Interpretation of test result: The more force to tear a millimeter material is needed, the better the material will perform in your shoe. The required minimum value of the test to determine if the test passed or failed depends heavily on the application of the footwear and the individual footwear brands standards. You can say that usually footwear application should exceed a tear strength of 15 N/mm to succeed the tear strength test. The longer the test specimen takes to break, does not mean that the material is better. To compare two tested materials in their tear strength the same base force must be used.
Tested materials and components: The tear strength test is reasonable to conduct for a vast of materials. TPU and rubber outsoles are often tested.
2. Bonding test
Purpose: Each shoe consists of different materials which are glued or stitched together. In order to guarantee a good performance and a long endurance they must hold the shoe together. The bonding test is used to see how much force is needed to separate two materials or in other words how good a material bonds to another one. This is tested e.g. to check the bonding ability of an out- and midsole.
Setup and conditions: This test is done using a tensile strength testing machine. Four parts are tested per fabric for every size and color. The specimen is inserted into one clamp and the material into the other clamp. The machine is then started and observed until the two fabrics get separated. This test is similar to the tear strength test, the only difference is, that two materials are tested instead of one.
What is measured: Besides tensile strength and elongation of break, the bonding test takes especially the adhesion strength into consideration.
The adhesion strength (AS) [N/cm] is the relation of the recorded force and the width of the material specimen. It shows how much force is needed to initially start a detaching process of the bonding.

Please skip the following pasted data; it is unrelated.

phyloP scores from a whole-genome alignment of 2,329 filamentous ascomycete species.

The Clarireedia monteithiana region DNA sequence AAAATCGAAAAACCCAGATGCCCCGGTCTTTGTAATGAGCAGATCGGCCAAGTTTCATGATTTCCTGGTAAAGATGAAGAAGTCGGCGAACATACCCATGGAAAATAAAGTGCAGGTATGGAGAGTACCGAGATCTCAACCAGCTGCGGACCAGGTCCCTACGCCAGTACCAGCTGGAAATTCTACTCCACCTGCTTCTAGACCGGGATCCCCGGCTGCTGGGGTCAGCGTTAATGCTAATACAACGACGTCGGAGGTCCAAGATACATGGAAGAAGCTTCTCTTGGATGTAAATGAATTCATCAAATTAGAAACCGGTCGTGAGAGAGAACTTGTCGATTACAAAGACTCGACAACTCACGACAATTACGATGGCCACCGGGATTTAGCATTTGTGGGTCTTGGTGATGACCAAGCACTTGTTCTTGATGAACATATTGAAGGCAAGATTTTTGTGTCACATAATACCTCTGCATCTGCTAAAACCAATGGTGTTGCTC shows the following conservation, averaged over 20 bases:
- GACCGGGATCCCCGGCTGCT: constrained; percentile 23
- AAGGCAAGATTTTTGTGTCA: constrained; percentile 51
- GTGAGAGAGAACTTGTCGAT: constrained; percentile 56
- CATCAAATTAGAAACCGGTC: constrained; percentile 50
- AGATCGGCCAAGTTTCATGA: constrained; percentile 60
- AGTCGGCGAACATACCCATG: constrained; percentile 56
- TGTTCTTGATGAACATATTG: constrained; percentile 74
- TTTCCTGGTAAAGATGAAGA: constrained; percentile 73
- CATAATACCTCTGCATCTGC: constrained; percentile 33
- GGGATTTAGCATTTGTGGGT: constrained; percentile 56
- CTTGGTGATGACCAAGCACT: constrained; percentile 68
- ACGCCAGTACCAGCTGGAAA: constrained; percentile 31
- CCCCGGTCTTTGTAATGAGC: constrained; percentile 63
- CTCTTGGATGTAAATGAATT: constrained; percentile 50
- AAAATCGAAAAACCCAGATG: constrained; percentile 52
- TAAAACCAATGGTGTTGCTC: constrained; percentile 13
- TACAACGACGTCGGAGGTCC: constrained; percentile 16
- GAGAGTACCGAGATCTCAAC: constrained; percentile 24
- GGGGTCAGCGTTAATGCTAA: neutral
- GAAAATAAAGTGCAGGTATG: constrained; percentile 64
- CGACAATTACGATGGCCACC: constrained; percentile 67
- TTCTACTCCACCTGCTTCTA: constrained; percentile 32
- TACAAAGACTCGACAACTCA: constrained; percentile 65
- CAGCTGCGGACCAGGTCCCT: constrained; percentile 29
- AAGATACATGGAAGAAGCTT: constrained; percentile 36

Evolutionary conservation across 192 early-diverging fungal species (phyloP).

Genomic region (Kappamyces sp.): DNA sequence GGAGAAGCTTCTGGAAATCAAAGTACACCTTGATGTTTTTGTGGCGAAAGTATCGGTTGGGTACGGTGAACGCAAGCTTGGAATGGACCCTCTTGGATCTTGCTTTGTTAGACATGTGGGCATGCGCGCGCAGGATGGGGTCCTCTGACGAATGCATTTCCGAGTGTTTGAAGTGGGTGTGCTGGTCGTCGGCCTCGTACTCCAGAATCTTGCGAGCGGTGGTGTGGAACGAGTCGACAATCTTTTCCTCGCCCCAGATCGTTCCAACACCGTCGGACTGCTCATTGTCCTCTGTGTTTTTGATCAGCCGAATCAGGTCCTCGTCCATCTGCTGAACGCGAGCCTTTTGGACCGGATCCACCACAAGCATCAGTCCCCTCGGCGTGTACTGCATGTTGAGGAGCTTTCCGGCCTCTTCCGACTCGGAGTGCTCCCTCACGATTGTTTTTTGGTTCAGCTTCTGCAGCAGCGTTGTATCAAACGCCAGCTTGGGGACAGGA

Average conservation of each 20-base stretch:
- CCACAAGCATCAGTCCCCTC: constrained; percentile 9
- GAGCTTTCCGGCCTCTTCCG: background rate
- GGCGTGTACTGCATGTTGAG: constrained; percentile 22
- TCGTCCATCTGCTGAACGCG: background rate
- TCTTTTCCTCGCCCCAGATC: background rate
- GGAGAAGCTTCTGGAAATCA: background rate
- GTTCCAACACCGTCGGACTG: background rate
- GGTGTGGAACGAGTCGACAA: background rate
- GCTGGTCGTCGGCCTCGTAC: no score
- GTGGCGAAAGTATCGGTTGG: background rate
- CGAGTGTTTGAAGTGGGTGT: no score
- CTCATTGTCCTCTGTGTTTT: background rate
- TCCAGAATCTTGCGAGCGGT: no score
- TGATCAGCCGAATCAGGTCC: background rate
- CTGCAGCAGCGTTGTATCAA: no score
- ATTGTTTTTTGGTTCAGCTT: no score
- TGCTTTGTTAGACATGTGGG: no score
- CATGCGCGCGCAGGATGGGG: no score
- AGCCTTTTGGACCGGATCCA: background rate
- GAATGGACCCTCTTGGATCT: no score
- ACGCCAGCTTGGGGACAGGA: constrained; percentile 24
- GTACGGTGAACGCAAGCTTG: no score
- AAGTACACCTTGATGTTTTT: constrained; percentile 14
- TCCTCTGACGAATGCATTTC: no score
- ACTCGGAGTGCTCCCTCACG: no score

Interpretation of test result: Typical requirements for a footwear bonding are a minimum adhesion strength of 70 N/cm for polymers with a hardness >80 Shore A and 40 N/cm <80 Shore A.
Tested materials and components: There are several combinations of materials that could be tested: midsole with outsole, insole with midsole, inlining with toe caps and so on.
3. Tensile strength
Purpose: Some footwear categories require shoes to function under extreme high pressure, even though the material is stiff, which is usually an indicator for less elasticity. For instance, the material of track & field sprinting plate must be rigid to ensure the perfect power transition from runners body on the ground. And still, it must be flexible and withstand highest forces during a sprint competition without breaking. Here the tensile stress test is used. It tells you the maximum stress that your footwear material can withstand while being strained and stretched before it breaks.
Setup and conditions: The tensile strength test uses the tensile testing machine, which simulates material stress versus strain. The machine records the stress versus strain over time on the test specimen material whilst the distance increases.
To start the test, the tensile machine is set to the required test position and velocity (predefined depending on brand and footwear category specific requirements). Then, the specimen is clamped, and the load of the machine is set to zero. Finally, the machine is run at the required speed until the material breaks.
What is measured: The tensile strength test records two important values: Elongation at break [%] and the Tensile strength [Mpa]. The (ultimate) tensile strength is shown in the unit MegaPascal [Mpa], which is a basic unit of pressure or tension. The MegaPascal value shown in the test is the force needed to break the material entirely.
The elongation at break shows how much distance a material can be stretched compared to its original shape before it breaks in percentage. To measure the value, the final length of the materials is compared to its original length. The value is a measurement showing the amount a material will elastically or plastically deform up to fracture. Polymers used in footwear applications belong usually to more ductile materials.
Interpretation of test result: A higher percent elongation usually indicates a better-quality material when combined with good tensile strength. Of course, for evaluation, there exist reference values (benchmarks) depending on brand, footwear categories, and specific footwear component a material must fulfil.
A typical requirement for footwear outsoles is a minimum tensile strength of 12 Mpa and a minimum elongation at break of 400%.
Tested materials and components: Can be used for all materials, components, and complete uppers.
4. Stud tip pulling
Purpose: The stud tip pulling test is used on soles with studs (cleated shoes) such as football shoes. Studs should never bend, break, or drop off football plates, so this must be tested before production.